Simi Garewal once recalled how he spent hours playing chess with her during Namak Haraam. “What an erudite and entertaining filmmaker! I learnt so much from him.”
Hrishida loved all his actors. From Ashok Kumar who was a permanent fixture in a majority of his films to Rajesh Khanna whom Hrishi da affectionately called Pintu Baba to Rekha (for whom he had a special Tamilian term of affection “Chinnapunnu” which means youngest daughter), Jaya and Sharmila Tagore.
Hrishi da’s well wishers wanted him to sign Nutan for Anupama. “How can Sharmila play the demure repressed character when she’s busy running around in a bikini in An Evening In Paris? But I knew she had the expressive eyes for it,” Hrishida told me.
Jaya and Amitabh Bachchan were Hirishida’s favourites. AB went to Hrishida to say he was marrying Jaya, recalled Hrishida, “I told Jaya I’ll be attending her marriage from my son Amitabh’s side.”
The filmmaker was very unhappy with the kind of work AB did in the 80s. “Many directors reduced him to a stuntman. Some people thought I had blundered badly by making Amit sing classical songs in Alaap, when he was holding guns and booze bottles.”
Alaap was made during the Emergency. “It was a depressing film because I was very depressed. I thought it was the end of my life. I couldn’t believe Mrs Gandhi had become such a dictator.”
To snap out of the doomed mood Hrishi da made the comedy, Khubsoorat. Explaining the hop and the skip from the grim directorial debut of Musafir to the grin mood in Biwi Aur Makaan, from the dark Majhli Didi and Satyakaam to the frothy Guddi and Chupke Chupke, from the nifty Naram Garam to the elegiac Jurmana and Bemisal… Hrishi da said, “I’m an agnostic. I believe my conscience is my God. But having said that, we’re all creatures of moods. At times you want to cry, at other times you want to laugh your head off. Critics ask me why I always have a death scene. I’ll tell you why. Death is the ultimate truth. Deven Varma once observed, Sabse Bada Sukh (India’s first sex comedy!) was my only film where no one died. I told Deven he was wrong. It flopped so miserably that it killed the distributors.”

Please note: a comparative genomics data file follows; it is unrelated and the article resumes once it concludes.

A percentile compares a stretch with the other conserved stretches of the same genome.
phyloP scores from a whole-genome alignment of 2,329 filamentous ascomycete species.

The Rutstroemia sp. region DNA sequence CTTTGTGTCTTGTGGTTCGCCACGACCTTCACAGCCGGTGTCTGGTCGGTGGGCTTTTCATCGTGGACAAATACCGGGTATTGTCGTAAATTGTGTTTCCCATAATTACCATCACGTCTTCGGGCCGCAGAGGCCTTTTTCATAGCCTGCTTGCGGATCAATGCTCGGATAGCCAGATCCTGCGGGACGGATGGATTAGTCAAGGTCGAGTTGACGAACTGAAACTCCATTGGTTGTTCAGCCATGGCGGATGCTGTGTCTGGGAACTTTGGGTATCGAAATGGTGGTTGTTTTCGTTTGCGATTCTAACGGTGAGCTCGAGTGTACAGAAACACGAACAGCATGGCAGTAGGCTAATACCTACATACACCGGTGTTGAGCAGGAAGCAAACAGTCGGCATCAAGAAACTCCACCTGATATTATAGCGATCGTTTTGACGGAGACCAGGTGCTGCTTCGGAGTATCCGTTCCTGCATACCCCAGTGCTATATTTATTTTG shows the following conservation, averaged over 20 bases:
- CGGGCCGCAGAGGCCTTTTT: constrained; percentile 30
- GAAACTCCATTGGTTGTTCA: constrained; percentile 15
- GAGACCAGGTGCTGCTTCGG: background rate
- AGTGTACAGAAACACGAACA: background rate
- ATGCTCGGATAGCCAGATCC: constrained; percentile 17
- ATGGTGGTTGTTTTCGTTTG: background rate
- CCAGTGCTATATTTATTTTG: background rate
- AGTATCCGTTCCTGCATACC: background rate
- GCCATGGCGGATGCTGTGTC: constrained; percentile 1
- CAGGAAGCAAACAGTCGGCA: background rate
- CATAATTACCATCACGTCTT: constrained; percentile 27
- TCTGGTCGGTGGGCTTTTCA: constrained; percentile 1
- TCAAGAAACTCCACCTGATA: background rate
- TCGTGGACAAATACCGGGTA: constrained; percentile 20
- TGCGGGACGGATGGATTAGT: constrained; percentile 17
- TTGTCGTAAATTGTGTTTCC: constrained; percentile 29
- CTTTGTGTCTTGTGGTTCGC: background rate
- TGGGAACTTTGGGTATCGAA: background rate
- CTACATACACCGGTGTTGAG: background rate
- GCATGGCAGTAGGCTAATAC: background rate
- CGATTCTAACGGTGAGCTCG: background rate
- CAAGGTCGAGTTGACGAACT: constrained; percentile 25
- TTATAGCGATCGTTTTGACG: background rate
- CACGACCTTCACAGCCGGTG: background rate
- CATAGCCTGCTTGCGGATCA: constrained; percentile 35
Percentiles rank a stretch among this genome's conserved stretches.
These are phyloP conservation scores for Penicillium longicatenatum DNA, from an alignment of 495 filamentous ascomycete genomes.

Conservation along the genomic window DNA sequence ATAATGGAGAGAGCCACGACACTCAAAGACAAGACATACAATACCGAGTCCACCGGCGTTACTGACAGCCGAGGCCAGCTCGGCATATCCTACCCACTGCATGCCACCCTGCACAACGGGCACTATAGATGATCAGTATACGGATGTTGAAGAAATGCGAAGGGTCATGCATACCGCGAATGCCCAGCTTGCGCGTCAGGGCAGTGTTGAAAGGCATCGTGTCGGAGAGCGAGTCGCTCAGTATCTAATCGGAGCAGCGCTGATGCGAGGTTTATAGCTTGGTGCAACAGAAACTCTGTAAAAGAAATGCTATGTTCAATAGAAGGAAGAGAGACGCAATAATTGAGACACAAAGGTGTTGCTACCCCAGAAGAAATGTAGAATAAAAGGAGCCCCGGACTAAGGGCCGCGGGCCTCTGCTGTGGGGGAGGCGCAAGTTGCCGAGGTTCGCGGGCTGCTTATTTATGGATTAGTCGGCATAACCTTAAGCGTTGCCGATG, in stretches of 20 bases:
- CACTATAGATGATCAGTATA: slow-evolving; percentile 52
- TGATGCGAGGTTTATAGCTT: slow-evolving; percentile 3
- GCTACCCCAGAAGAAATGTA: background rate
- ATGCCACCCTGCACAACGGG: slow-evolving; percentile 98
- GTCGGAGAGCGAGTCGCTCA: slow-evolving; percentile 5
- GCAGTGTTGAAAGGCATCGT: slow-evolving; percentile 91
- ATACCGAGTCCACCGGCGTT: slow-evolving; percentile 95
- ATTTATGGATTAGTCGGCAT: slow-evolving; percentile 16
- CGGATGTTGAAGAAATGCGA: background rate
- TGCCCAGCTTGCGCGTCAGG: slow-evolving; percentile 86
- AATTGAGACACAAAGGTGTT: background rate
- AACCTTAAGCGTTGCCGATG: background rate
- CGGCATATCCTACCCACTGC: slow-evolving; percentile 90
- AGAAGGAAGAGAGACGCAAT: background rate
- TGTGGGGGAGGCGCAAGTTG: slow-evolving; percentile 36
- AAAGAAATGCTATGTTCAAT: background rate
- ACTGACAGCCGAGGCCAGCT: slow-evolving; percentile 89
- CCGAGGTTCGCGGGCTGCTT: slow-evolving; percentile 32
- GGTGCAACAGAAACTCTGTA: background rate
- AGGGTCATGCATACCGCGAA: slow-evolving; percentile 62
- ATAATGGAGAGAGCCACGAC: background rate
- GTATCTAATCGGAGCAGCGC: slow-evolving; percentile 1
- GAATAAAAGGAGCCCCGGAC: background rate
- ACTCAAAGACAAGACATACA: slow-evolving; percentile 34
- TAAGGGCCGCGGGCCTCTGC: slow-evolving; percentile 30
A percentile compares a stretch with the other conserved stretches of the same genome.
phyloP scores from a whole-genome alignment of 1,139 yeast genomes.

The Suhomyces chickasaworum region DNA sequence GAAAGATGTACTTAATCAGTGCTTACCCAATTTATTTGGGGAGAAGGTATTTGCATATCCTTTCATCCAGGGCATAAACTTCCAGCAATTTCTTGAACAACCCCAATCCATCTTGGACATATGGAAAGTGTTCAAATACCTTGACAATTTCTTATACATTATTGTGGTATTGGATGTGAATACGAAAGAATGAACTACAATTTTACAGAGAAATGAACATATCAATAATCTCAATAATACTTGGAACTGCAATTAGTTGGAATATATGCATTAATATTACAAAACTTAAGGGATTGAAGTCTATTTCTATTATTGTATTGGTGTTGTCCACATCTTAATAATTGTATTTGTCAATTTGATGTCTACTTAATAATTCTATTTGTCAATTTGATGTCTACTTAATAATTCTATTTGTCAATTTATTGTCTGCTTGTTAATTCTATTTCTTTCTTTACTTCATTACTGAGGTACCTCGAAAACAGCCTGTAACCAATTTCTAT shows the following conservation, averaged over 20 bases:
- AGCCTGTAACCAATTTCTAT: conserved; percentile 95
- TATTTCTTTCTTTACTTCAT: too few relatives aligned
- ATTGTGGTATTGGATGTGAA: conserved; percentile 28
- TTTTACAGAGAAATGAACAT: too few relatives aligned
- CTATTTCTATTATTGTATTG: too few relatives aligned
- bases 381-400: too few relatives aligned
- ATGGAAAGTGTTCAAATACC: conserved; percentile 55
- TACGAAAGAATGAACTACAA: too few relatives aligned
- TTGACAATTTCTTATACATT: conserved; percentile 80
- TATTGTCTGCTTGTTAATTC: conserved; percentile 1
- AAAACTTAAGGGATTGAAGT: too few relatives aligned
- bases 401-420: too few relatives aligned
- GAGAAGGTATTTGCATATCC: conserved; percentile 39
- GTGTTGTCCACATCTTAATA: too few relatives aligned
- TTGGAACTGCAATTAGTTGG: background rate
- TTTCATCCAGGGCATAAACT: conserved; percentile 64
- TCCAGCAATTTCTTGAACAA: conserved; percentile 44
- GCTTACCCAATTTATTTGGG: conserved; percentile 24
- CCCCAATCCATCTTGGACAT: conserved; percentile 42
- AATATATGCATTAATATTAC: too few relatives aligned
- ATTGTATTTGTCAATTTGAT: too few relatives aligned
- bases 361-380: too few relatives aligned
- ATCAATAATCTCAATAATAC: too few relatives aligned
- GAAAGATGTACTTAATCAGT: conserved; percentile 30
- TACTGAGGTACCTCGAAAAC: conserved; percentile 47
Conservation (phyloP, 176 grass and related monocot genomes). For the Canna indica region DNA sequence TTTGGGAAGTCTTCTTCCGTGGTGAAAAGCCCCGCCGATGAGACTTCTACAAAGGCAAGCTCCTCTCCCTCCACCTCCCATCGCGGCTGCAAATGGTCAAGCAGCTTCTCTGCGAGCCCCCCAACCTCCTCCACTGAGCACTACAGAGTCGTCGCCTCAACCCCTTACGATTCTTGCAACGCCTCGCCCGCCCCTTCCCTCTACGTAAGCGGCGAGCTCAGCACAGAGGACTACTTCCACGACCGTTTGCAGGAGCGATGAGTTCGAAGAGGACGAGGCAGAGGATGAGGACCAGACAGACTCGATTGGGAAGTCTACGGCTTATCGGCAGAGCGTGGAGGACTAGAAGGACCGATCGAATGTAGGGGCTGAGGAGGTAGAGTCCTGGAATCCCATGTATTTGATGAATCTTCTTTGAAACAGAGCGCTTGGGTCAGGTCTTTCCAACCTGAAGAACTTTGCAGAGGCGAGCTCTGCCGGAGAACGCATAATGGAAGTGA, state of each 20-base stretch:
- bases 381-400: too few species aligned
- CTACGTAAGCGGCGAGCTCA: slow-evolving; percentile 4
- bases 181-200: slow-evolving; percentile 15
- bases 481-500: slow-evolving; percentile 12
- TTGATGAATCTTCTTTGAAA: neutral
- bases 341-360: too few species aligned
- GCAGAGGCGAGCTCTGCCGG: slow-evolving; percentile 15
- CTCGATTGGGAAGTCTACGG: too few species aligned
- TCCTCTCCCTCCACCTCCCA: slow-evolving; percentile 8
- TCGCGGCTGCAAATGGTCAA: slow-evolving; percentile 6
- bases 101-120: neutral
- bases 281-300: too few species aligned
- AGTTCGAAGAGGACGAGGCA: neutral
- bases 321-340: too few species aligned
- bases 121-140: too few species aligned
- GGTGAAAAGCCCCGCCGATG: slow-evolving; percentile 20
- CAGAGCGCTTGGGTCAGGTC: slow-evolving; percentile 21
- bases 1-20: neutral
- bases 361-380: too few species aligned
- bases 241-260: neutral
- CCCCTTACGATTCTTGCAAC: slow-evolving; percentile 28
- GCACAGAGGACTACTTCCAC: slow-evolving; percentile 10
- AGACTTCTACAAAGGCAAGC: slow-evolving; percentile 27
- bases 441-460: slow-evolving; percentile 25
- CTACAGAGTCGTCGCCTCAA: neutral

Sobering down, Hrishi da lamented on the quality of present day cinema. “Everyone is stealing stories from laser discs. I confess I’m guilty of making potboilers like Do Dil and Asli Naqli. That’s because I had a unit and their family to maintain. I am aware my talent is severely restricted. I can never make a film like Satyajit Ray. I console myself with the thought that I’ve made decent films on family values which have touched people’s hearts. I’ve made films which have recovered their investments and fed my unit.”
After his last film, Jhooth Bole Kauwa Kaate, Hrishida was planning to adapt a short story called The Dressing Table written by music composer Salil Choudhury. What Hrishi da loved about the story was its quaint old-world values. “It talks about the value of a letter at a time when people are sending emails to one another.”
Thankfully, Hrishi da quit this world before people started watching his films on phones.